A mentally unstable veteran works as a nighttime taxi driver in New York City, where the perceived decadence and sleaze fuels his urge for violent action by attempting to liberate a presidential campaign worker and an underage prostitute.
Robert De Niro,
A tale of greed, deception, money, power, and murder occur between two best friends: a mafia enforcer and a casino executive, compete against each other over a gambling empire, and over a fast living and fast loving socialite.
Tony Montana manages to leave Cuba during the Mariel exodus of 1980. He finds himself in a Florida refugee camp but his friend Manny has a way out for them: undertake a contract killing and arrangements will be made to get a green card. He's soon working for drug dealer Frank Lopez and shows his mettle when a deal with Colombian drug dealers goes bad. He also brings a new level of violence to Miami. Tony is protective of his younger sister but his mother knows what he does for a living and disowns him. Tony is impatient and wants it all however, including Frank's empire and his mistress Elvira Hancock. Once at the top however, Tony's outrageous actions make him a target and everything comes crumbling down.Written by
Though there has long been a myth that Pacino snorted real cocaine on camera, the "cocaine" used in the movie was supposedly powdered milk (even if De Palma has never officially stated what the crew used as a drug stand-in). But whatever it was, it created problems for Pacino's nasal passages. "For years after, I have had things up in there," Pacino said in 2015. "I don't know what happened to my nose, but it's changed." See more »
When Tony and Gina hug after their first meeting, the positions of their arms change between shots. See more »
...los que no se adapten... al esfuerzo y al heroísmo de una revolución... ¡No los queremos! ¡No los necesitamos!
[in subtitles: They are unwilling to adapt to the spirit of our revolution. We don't want them! We don't need them!]
[Translation word-for-word:... the ones that won't adapt... to the effort and heroism of a revolution... We don't want them! We don't need them!]
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In the opening we see a crawl text (with narrator) that reads: "In May of 1980, Fidel Castro in an effort to normalize relations with the Carter Administration opened the harbor at Mariel, Cuba with the apparent intention of letting some of his people join their relatives in the United States. Within seventy-two hours, 3,000 U.S. boats were headed for Cuba. In the next few weeks, it became evident that Castro was forcing the boat owners to carry back with them not only their relatives but the dregs of his jail population. By the time the port was closed 125,000 'Marielitos' had landed in Florida. An estimated 25,000 had criminal records. This is the story of that minority those they call 'Los Bandidos'." See more »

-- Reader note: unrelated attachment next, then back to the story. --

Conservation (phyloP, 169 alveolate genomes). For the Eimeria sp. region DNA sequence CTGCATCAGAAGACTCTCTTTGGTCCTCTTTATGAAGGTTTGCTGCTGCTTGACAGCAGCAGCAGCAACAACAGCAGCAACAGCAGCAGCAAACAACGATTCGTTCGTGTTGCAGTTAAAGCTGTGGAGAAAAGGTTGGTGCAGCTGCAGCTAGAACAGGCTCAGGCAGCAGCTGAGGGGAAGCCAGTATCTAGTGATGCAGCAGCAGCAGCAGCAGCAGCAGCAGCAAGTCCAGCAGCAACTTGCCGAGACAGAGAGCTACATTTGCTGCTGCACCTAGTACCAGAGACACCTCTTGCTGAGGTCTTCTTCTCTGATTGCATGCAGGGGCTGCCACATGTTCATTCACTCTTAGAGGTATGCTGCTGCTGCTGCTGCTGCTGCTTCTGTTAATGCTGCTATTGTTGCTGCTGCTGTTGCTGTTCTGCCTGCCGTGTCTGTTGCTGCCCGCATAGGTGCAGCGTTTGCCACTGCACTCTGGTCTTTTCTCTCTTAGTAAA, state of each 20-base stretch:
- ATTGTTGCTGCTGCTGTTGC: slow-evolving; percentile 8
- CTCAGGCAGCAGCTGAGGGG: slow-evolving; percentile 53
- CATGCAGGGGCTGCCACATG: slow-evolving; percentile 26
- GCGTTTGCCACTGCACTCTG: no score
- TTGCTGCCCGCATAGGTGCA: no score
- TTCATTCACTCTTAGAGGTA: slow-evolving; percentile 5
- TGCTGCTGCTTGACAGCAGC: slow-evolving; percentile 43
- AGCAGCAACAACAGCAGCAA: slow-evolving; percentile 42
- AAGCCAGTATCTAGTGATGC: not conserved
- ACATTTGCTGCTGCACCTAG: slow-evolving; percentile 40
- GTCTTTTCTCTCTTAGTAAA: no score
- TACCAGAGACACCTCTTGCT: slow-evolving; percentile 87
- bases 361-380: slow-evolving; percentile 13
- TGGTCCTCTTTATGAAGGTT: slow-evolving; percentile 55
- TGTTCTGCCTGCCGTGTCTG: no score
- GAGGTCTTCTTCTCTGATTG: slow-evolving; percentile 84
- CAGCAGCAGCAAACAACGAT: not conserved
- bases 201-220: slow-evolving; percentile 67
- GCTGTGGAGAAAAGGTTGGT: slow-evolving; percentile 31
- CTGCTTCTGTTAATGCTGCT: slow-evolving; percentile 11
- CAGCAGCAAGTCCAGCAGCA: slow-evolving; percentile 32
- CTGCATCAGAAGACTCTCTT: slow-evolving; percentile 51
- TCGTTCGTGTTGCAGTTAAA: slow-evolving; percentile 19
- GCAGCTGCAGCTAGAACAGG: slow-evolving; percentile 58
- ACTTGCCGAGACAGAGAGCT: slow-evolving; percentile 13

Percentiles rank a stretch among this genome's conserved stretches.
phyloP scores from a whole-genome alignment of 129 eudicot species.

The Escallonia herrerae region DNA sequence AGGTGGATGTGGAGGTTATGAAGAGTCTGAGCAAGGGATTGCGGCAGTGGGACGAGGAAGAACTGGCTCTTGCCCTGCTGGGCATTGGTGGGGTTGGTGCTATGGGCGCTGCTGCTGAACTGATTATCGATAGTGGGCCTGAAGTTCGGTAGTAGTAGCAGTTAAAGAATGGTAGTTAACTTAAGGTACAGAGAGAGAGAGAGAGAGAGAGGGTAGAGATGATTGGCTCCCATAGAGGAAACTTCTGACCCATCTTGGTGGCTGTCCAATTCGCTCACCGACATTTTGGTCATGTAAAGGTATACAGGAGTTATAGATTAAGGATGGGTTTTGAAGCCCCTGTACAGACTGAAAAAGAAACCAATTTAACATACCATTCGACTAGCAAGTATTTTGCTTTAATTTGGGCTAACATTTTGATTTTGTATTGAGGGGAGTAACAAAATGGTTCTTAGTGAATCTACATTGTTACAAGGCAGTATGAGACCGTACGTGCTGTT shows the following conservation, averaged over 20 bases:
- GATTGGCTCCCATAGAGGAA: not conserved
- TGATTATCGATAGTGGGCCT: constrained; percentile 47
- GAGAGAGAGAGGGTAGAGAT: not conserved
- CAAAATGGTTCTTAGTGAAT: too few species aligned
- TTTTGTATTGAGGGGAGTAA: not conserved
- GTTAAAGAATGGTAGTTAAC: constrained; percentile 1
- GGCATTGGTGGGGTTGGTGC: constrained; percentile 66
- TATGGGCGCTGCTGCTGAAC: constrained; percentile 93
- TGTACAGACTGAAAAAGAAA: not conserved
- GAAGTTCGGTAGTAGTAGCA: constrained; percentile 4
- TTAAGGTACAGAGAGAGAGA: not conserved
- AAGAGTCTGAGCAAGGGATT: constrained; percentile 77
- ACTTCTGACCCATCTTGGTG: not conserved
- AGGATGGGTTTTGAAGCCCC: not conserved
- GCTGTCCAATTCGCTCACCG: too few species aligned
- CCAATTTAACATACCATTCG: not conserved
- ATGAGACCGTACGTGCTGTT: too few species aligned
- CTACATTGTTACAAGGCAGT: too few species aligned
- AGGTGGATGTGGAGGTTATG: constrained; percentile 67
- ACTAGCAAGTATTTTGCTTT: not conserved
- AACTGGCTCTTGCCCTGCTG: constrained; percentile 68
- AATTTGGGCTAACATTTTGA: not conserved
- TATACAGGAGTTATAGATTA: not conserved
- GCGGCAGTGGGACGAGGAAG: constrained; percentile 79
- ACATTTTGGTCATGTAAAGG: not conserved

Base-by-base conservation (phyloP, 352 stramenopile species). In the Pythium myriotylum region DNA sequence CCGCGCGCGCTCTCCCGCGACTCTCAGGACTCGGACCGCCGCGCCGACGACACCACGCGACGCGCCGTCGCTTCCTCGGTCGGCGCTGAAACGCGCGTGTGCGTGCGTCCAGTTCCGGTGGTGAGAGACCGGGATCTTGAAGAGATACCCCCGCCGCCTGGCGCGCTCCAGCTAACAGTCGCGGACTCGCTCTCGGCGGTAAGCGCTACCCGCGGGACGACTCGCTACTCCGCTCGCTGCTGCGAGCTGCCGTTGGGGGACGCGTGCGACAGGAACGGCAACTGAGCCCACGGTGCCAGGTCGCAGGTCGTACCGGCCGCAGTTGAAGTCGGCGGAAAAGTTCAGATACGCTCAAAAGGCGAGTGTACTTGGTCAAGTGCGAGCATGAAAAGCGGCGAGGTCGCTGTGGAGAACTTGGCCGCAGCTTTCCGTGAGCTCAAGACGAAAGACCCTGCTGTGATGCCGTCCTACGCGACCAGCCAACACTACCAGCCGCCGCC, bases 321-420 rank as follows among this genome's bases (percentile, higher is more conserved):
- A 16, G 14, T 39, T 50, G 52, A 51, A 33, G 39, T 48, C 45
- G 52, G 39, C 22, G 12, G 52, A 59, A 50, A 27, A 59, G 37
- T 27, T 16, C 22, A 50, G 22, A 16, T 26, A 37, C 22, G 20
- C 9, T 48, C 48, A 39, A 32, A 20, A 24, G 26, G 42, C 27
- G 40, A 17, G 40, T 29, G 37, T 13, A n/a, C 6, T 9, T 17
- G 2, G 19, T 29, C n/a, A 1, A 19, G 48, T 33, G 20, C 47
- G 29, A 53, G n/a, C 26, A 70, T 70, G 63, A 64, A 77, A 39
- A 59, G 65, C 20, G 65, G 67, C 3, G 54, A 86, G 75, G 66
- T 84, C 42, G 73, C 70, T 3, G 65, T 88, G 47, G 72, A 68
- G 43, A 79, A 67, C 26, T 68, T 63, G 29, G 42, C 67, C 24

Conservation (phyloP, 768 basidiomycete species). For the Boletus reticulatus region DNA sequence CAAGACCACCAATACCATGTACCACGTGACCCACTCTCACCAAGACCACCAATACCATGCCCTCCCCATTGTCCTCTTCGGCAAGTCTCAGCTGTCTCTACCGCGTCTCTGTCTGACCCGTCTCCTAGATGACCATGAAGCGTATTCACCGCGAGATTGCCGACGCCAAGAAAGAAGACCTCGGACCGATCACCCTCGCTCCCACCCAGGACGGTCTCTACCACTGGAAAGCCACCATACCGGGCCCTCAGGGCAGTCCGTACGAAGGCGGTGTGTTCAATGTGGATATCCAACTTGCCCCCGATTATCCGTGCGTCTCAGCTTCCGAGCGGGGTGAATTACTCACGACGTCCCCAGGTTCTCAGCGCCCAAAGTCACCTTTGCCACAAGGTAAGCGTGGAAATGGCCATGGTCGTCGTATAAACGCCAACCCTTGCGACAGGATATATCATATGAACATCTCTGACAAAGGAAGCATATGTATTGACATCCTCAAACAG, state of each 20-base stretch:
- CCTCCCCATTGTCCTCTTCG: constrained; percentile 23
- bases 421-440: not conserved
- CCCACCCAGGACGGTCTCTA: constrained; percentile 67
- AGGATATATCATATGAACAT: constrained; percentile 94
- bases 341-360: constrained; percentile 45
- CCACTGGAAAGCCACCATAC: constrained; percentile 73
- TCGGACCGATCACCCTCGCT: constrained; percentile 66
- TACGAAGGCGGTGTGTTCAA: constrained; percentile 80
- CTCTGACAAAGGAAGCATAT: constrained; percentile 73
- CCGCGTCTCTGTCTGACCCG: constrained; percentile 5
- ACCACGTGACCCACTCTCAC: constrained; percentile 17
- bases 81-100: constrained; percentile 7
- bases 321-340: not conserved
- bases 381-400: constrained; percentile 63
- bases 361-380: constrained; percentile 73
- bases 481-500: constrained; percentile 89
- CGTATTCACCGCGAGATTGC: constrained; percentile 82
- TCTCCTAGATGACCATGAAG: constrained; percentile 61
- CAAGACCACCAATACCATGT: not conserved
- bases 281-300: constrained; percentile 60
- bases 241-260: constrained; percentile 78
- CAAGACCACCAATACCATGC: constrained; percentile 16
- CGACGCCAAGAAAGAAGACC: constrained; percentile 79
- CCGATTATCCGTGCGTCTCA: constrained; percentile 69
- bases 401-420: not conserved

In 2003, the film was given a limited 20th anniversary theatrical re-release. Footage wise, the only difference was that the re-release replaced the original "Van Allen belts" Universal logo with the newer 3D logo. The audio however, was significantly different from the original 1983 mix. Most of the incidental music was remixed, and all of the film's gunshot sounds were replaced with newer ones. The audio in the film's final sequence in Tony Montana's mansion was completely revamped, deleting some sound effects that were previously incorrectly placed. In addition, Tony's dialogue during the gunfight was easier to hear, and some of the henchmen had alternate groans dubbed in. The 20th anniversary DVD, released shortly after, only has a Dolby Digital 5.1 and DTS track of the original mix, but the 2006 Platinum Edition DVD re-release and the Blu-ray edition included the audio remix in both DD 5.1 and DTS formats. Though the original mix is also available on the Blu-ray release. See more »
If the movie has a flaw, it's that it comes at you like a raging bull. It doesn't so much engage the viewer as assault him. ''Scarface'' is as voracious and unyielding a production as Tony Montana himself. Nothing is left to the viewer's imagination.
Moroder's languorous synthpop fits the action to a tee. Like the chorus in a Greek tragedy, it wails and gnashes, broods and tugs, a constant reminder of Tony's inexorable fate.
Not so much a tale of caution as a disaster in progress, ''Scarface'' rips across the screen with the unstoppable force of a runaway train.
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